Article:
Further testing is being carried out in the south Wairarapa town of Martinborough after E coli was detected during routine sampling of its water supply.
It is the second time in two months that such a notice has been issued.
A boil water notice was issued in February shortly before one of the district's most popular events, the Martinborough Fair, and lasted for more than two weeks.
South Wairarapa mayor Viv Napier said it was too early to say if the two incidents were linked.
She said residents should continue boiling water for food preparation and other tasks.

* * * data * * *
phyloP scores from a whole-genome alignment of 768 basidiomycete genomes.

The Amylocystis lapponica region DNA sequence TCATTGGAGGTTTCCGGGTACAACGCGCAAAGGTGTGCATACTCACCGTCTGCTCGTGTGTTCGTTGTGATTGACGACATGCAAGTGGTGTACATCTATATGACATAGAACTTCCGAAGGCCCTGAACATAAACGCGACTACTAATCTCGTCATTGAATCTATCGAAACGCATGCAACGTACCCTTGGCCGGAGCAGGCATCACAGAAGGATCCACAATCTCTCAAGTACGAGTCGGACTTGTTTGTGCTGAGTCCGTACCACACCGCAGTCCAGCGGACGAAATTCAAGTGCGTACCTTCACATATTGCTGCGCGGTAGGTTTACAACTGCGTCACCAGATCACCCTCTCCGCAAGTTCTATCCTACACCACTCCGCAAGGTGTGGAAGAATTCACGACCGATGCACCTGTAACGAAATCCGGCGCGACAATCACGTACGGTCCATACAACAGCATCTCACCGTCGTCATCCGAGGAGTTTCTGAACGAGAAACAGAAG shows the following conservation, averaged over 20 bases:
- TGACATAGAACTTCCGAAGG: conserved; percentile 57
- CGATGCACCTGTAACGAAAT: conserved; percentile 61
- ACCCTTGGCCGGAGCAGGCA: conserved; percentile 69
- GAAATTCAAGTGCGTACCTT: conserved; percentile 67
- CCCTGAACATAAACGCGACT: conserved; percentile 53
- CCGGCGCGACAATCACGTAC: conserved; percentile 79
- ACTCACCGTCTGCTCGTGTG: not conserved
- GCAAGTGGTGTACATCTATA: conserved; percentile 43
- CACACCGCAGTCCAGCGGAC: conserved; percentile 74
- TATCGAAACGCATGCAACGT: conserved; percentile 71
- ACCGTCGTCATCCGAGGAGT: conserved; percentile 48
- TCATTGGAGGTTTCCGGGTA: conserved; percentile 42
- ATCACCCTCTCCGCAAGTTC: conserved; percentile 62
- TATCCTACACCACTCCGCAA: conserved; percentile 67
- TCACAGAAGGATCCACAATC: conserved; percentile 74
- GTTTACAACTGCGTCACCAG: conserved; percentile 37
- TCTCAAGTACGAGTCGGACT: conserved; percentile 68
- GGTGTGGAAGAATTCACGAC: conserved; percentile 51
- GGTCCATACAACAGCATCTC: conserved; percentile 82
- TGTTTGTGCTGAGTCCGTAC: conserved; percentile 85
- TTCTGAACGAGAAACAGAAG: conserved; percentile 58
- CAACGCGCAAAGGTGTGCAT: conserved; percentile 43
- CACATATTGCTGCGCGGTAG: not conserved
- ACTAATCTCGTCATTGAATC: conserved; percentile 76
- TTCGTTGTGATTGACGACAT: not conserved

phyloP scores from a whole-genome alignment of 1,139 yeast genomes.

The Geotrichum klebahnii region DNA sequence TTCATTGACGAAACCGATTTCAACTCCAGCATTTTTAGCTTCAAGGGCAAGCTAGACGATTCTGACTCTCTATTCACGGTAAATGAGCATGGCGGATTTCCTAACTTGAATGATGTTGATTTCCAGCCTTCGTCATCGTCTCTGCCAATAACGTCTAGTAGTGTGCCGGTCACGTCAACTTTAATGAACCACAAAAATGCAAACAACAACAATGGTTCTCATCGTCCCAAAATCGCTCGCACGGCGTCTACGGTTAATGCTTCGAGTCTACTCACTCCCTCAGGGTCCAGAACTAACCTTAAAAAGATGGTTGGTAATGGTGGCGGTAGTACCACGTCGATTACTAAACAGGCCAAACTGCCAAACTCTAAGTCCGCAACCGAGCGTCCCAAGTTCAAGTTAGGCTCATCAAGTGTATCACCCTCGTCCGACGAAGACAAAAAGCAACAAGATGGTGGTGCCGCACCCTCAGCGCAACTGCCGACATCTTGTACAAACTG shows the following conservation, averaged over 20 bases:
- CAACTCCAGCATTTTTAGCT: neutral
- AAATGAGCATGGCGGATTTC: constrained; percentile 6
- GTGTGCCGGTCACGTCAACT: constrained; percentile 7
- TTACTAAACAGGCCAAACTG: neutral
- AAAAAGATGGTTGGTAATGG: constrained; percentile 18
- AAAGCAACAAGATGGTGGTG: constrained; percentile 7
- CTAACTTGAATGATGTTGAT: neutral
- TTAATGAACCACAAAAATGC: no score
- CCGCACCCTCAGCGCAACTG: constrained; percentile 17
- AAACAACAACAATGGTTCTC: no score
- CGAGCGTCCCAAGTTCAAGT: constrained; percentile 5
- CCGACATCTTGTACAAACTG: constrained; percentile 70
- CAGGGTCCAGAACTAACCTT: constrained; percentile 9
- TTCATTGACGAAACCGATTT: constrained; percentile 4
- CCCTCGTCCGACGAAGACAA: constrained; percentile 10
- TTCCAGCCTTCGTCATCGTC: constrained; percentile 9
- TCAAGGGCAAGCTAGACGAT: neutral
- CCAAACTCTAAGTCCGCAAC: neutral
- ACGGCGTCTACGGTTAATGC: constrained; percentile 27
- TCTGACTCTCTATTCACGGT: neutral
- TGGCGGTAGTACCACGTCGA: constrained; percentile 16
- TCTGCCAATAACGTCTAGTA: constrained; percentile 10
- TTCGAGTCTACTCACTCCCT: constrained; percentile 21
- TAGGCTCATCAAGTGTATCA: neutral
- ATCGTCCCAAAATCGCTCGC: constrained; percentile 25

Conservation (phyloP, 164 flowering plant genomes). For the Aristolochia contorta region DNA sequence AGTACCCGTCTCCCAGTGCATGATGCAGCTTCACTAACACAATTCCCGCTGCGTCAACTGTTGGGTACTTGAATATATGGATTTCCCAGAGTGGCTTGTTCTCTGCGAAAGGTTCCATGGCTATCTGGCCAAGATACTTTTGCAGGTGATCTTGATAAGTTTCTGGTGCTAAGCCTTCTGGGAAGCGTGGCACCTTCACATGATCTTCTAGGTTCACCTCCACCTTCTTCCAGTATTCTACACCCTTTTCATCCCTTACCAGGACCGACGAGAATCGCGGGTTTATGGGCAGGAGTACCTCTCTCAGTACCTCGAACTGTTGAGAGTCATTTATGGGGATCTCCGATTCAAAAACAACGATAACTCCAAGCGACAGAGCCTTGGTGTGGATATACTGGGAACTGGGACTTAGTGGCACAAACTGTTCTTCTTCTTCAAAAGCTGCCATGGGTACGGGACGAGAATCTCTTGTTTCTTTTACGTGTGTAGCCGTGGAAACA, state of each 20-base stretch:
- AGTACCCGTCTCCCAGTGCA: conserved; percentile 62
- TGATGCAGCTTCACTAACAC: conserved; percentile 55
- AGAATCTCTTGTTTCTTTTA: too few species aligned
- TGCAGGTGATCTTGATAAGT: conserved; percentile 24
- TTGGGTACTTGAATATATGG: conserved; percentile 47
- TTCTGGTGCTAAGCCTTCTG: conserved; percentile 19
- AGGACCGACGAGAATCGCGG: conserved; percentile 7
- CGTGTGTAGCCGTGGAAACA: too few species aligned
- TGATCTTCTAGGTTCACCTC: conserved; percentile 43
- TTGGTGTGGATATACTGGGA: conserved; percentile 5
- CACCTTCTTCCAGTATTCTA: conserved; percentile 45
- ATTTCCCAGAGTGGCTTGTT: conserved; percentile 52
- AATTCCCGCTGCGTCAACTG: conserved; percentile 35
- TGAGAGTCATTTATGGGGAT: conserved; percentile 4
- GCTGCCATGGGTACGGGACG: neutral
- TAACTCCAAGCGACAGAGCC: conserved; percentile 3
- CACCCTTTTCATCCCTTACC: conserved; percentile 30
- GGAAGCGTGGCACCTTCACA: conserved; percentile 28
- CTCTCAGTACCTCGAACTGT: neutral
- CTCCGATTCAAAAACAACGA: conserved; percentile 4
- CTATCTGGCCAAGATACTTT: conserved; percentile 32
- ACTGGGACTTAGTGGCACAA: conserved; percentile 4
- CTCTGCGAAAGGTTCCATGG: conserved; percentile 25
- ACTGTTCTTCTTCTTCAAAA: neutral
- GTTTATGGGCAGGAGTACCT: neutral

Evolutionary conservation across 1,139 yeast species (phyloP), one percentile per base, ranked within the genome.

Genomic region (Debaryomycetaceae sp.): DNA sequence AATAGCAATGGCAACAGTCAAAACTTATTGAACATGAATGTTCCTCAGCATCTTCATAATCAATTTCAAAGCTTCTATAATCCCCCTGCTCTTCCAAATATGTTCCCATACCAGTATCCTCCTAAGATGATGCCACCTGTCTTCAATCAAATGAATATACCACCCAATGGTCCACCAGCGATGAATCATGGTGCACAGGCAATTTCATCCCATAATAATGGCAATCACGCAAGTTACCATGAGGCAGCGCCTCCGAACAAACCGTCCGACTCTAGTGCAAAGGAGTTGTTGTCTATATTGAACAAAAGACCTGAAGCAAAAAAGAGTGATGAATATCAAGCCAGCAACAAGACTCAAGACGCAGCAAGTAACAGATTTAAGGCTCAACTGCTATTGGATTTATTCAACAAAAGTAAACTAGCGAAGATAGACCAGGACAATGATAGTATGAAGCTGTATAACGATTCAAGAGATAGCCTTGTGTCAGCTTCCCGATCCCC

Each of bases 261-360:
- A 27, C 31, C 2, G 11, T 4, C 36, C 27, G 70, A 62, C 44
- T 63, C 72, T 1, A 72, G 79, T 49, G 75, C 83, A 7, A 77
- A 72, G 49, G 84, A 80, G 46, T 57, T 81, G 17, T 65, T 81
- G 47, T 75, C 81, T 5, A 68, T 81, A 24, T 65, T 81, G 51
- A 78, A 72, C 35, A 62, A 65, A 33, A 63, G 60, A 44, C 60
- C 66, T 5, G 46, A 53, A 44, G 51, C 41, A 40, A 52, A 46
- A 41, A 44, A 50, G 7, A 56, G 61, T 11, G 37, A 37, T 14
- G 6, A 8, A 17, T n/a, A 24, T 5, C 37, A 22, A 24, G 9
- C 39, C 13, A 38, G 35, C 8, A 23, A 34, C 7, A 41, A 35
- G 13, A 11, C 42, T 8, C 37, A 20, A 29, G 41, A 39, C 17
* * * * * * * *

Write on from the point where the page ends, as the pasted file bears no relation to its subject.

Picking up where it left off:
"Brushing your teeth, drinking, with little kids, babies, anyone who's sick, best to use hand sanitizers for washing your hands, those sort of things as well."
Ms Napier said the results from the tests would not be available until tomorrow.
A mineral in the town's water means it cannot be treated to kill germs, in the same way that is done in neighbouring towns.
Ms Napier said the water cannot be chlorinated like it is in nearby Greytown and Featherston.
"Because of the manganese in the water there is a reaction when you put chlorine with the manganese, so we are looking at what we can do into the future."
Adding chlorine would cause a chemical reaction that makes the water brown and murky, Ms Napier said.